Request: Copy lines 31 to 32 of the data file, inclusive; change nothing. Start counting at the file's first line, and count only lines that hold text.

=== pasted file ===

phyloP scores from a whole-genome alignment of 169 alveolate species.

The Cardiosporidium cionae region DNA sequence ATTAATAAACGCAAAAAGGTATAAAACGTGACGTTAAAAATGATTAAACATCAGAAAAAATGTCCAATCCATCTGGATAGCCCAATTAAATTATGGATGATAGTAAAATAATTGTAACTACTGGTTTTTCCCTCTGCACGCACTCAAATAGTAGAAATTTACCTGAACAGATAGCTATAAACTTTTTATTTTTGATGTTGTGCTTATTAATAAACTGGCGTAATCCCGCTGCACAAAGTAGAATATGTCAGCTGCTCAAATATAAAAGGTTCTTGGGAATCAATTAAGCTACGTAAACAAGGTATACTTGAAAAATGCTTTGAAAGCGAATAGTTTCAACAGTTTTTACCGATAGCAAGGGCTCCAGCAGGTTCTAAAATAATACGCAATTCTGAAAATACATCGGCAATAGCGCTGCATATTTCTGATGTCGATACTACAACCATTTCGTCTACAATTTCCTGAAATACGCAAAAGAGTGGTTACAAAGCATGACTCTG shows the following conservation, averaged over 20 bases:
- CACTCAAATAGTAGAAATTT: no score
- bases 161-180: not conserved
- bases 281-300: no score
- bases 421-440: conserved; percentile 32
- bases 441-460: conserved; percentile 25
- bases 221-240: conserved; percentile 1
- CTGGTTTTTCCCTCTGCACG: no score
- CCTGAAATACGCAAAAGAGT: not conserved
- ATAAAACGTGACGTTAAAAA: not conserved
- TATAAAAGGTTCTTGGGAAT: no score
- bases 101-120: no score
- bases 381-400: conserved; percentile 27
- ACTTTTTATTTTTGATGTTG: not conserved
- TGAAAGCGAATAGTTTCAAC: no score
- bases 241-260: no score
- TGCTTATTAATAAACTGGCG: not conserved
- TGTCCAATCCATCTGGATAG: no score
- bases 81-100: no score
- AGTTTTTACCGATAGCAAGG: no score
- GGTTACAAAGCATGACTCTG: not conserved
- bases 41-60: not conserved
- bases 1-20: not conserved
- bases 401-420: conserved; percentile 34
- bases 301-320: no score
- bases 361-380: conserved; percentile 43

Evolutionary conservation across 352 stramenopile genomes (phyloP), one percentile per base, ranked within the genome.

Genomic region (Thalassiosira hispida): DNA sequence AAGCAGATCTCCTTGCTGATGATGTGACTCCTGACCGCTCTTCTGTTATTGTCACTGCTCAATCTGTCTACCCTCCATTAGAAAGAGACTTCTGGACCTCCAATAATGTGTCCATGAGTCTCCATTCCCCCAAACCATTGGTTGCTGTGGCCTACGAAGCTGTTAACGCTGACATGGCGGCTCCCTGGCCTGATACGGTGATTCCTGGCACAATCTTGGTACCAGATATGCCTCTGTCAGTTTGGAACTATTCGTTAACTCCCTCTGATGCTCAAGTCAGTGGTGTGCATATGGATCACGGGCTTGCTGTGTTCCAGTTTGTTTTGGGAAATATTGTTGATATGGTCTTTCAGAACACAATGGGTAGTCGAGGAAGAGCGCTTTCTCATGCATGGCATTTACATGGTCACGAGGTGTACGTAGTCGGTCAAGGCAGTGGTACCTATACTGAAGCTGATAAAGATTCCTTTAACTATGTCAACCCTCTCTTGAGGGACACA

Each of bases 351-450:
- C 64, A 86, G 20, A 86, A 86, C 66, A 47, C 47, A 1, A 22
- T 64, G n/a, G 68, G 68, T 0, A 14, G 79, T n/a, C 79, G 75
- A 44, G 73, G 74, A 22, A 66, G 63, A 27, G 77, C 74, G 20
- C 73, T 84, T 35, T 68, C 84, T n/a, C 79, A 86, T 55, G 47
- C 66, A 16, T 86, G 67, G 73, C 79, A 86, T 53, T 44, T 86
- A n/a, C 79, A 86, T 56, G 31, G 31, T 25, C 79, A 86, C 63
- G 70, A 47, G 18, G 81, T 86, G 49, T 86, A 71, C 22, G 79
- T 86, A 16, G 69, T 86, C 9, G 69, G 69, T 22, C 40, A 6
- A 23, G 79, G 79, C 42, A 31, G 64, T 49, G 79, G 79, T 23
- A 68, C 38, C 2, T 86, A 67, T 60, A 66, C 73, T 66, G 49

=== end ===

- C 64, A 86, G 20, A 86, A 86, C 66, A 47, C 47, A 1, A 22
- T 64, G n/a, G 68, G 68, T 0, A 14, G 79, T n/a, C 79, G 75